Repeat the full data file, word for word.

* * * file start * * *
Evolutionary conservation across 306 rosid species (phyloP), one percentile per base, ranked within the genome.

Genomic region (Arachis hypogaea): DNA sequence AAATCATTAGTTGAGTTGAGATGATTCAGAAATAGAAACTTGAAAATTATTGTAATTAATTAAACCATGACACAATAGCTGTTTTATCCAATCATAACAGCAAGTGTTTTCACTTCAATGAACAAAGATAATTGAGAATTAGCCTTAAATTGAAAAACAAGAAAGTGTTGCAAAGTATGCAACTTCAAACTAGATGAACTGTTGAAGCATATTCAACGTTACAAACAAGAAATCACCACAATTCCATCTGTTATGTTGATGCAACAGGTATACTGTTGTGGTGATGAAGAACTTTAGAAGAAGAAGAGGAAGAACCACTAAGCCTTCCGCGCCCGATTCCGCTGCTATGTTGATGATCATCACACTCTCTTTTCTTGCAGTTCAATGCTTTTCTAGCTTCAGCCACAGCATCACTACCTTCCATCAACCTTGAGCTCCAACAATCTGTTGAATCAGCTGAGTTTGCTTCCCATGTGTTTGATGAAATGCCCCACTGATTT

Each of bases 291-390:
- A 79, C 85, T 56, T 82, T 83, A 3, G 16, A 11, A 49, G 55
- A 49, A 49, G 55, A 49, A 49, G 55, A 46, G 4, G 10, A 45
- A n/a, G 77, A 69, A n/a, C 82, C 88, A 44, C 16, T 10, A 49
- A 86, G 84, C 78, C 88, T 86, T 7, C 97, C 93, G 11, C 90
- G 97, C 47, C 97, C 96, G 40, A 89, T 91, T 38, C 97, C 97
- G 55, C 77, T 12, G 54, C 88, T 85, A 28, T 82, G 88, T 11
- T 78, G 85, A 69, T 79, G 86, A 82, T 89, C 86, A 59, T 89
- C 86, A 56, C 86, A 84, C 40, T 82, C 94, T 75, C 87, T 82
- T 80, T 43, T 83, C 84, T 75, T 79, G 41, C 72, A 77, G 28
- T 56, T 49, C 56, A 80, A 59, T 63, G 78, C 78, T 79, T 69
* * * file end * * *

Evolutionary conservation across 306 rosid species (phyloP), one percentile per base, ranked within the genome.

Genomic region (Arachis hypogaea): DNA sequence AAATCATTAGTTGAGTTGAGATGATTCAGAAATAGAAACTTGAAAATTATTGTAATTAATTAAACCATGACACAATAGCTGTTTTATCCAATCATAACAGCAAGTGTTTTCACTTCAATGAACAAAGATAATTGAGAATTAGCCTTAAATTGAAAAACAAGAAAGTGTTGCAAAGTATGCAACTTCAAACTAGATGAACTGTTGAAGCATATTCAACGTTACAAACAAGAAATCACCACAATTCCATCTGTTATGTTGATGCAACAGGTATACTGTTGTGGTGATGAAGAACTTTAGAAGAAGAAGAGGAAGAACCACTAAGCCTTCCGCGCCCGATTCCGCTGCTATGTTGATGATCATCACACTCTCTTTTCTTGCAGTTCAATGCTTTTCTAGCTTCAGCCACAGCATCACTACCTTCCATCAACCTTGAGCTCCAACAATCTGTTGAATCAGCTGAGTTTGCTTCCCATGTGTTTGATGAAATGCCCCACTGATTT

Each of bases 291-390:
- A 79, C 85, T 56, T 82, T 83, A 3, G 16, A 11, A 49, G 55
- A 49, A 49, G 55, A 49, A 49, G 55, A 46, G 4, G 10, A 45
- A n/a, G 77, A 69, A n/a, C 82, C 88, A 44, C 16, T 10, A 49
- A 86, G 84, C 78, C 88, T 86, T 7, C 97, C 93, G 11, C 90
- G 97, C 47, C 97, C 96, G 40, A 89, T 91, T 38, C 97, C 97
- G 55, C 77, T 12, G 54, C 88, T 85, A 28, T 82, G 88, T 11
- T 78, G 85, A 69, T 79, G 86, A 82, T 89, C 86, A 59, T 89
- C 86, A 56, C 86, A 84, C 40, T 82, C 94, T 75, C 87, T 82
- T 80, T 43, T 83, C 84, T 75, T 79, G 41, C 72, A 77, G 28
- T 56, T 49, C 56, A 80, A 59, T 63, G 78, C 78, T 79, T 69